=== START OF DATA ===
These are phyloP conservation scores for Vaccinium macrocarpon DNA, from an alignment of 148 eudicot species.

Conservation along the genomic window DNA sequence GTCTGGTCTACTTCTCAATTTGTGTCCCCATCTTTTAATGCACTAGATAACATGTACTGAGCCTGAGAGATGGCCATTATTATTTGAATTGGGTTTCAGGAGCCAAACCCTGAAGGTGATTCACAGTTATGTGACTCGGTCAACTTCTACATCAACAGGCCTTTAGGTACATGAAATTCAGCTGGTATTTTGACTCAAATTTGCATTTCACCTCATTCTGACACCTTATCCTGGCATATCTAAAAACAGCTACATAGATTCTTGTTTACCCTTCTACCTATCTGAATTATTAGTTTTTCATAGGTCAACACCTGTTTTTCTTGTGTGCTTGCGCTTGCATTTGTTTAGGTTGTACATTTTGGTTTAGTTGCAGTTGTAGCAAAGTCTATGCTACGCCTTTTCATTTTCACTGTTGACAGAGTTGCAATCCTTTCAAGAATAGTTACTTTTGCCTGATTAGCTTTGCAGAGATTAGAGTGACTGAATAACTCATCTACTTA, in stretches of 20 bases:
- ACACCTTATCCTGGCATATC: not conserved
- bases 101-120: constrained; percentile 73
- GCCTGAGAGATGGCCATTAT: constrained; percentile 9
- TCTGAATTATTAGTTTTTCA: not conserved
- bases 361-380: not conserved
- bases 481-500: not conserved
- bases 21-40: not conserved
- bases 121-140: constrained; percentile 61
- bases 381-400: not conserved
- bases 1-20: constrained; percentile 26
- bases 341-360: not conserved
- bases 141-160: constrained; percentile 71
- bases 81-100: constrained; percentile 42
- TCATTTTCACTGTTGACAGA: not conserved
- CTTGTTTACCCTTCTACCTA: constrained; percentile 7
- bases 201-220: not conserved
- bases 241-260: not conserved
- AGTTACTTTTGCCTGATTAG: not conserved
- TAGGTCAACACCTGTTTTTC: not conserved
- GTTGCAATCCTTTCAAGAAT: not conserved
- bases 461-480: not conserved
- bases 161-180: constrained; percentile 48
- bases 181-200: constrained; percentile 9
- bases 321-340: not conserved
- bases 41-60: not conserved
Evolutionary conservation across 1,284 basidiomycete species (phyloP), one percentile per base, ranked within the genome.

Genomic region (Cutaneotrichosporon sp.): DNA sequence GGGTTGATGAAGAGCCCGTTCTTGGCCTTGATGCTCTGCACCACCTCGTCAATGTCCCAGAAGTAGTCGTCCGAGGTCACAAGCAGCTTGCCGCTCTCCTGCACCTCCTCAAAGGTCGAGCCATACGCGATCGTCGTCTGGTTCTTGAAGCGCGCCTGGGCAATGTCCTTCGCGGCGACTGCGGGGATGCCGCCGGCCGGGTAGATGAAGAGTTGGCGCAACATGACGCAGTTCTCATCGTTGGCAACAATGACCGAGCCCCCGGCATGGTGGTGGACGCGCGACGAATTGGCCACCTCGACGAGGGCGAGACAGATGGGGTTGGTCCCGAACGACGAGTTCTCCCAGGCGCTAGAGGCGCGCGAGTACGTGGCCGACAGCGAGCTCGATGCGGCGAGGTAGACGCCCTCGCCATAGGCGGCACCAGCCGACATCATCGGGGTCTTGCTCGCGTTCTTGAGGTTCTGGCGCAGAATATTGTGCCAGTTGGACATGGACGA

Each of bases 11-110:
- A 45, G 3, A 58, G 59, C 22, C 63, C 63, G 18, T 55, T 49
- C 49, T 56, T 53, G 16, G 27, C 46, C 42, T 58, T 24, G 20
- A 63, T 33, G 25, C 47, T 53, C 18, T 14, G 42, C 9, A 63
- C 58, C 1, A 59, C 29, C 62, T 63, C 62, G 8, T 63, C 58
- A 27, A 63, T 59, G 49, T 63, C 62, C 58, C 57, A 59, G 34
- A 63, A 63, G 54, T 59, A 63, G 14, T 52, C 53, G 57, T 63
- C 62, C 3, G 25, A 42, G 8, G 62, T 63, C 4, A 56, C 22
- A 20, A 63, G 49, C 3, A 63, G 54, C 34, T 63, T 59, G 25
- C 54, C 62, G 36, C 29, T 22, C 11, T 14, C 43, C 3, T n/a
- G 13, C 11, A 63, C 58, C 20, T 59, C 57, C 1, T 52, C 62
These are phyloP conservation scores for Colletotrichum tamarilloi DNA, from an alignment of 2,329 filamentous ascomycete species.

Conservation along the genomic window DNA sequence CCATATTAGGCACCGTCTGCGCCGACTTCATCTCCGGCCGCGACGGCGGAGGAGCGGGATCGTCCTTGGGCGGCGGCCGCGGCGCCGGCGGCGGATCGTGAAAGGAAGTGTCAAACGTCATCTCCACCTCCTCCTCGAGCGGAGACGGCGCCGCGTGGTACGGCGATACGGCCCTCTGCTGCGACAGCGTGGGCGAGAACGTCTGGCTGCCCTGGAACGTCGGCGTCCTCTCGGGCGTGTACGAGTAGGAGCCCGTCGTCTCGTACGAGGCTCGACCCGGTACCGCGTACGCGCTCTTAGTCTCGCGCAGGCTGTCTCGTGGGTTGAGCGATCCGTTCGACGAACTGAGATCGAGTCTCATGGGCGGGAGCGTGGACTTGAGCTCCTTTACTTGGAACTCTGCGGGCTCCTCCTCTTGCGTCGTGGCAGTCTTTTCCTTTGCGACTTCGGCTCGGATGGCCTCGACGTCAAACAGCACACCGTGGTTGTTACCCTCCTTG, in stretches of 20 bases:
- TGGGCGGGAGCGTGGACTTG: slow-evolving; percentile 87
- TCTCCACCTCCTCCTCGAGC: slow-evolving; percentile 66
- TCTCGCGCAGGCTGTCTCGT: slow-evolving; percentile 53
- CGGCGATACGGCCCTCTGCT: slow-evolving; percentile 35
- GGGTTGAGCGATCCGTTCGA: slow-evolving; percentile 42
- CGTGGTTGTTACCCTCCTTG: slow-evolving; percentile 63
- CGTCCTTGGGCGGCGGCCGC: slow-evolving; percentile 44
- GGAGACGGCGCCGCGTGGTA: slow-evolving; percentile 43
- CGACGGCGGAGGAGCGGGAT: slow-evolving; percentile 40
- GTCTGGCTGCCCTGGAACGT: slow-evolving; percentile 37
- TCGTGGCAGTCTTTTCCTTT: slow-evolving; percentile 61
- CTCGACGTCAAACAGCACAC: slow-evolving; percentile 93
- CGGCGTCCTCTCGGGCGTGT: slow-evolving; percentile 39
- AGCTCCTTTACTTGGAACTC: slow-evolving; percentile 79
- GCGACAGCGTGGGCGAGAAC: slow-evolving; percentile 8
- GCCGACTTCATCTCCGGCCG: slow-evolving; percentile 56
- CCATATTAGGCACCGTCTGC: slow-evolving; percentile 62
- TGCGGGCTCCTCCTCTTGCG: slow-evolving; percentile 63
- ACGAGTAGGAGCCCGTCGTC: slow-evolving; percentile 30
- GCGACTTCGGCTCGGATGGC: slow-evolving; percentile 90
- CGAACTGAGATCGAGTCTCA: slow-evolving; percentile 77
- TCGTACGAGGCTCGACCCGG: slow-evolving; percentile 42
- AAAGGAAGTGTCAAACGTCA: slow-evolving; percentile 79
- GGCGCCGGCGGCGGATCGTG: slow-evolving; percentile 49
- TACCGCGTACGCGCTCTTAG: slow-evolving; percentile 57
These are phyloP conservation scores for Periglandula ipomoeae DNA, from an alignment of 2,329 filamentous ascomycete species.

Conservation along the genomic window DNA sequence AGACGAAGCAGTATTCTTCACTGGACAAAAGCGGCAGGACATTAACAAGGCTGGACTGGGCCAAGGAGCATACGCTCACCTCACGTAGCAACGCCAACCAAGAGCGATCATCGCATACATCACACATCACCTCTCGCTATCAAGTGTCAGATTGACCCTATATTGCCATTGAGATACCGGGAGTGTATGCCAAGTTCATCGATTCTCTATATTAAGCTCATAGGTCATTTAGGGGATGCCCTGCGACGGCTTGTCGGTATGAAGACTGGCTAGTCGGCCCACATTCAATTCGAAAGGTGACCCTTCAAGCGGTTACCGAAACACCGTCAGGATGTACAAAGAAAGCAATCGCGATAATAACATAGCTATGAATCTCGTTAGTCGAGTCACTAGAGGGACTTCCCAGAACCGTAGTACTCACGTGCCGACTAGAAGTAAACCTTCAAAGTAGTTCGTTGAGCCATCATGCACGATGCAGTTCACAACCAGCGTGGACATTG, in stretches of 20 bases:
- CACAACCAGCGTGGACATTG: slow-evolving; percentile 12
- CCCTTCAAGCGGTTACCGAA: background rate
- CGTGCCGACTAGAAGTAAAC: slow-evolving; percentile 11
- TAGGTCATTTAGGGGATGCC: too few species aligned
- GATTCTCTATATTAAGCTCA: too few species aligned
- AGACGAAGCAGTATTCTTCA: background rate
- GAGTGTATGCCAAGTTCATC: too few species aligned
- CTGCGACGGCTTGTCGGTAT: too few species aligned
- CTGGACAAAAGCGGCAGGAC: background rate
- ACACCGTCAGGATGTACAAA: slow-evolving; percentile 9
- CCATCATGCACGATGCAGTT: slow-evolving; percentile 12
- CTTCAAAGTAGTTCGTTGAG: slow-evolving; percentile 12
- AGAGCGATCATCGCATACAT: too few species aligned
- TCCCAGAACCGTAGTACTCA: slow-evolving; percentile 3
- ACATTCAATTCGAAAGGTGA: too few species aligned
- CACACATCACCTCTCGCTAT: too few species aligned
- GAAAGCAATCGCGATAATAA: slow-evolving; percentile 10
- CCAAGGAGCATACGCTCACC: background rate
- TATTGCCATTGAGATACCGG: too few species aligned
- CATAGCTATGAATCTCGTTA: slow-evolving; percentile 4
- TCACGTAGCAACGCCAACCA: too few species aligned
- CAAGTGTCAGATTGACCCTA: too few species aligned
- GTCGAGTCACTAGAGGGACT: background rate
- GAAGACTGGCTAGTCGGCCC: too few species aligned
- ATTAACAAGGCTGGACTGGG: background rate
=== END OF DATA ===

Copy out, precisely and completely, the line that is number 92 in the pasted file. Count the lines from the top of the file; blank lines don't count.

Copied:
- GTCGAGTCACTAGAGGGACT: background rate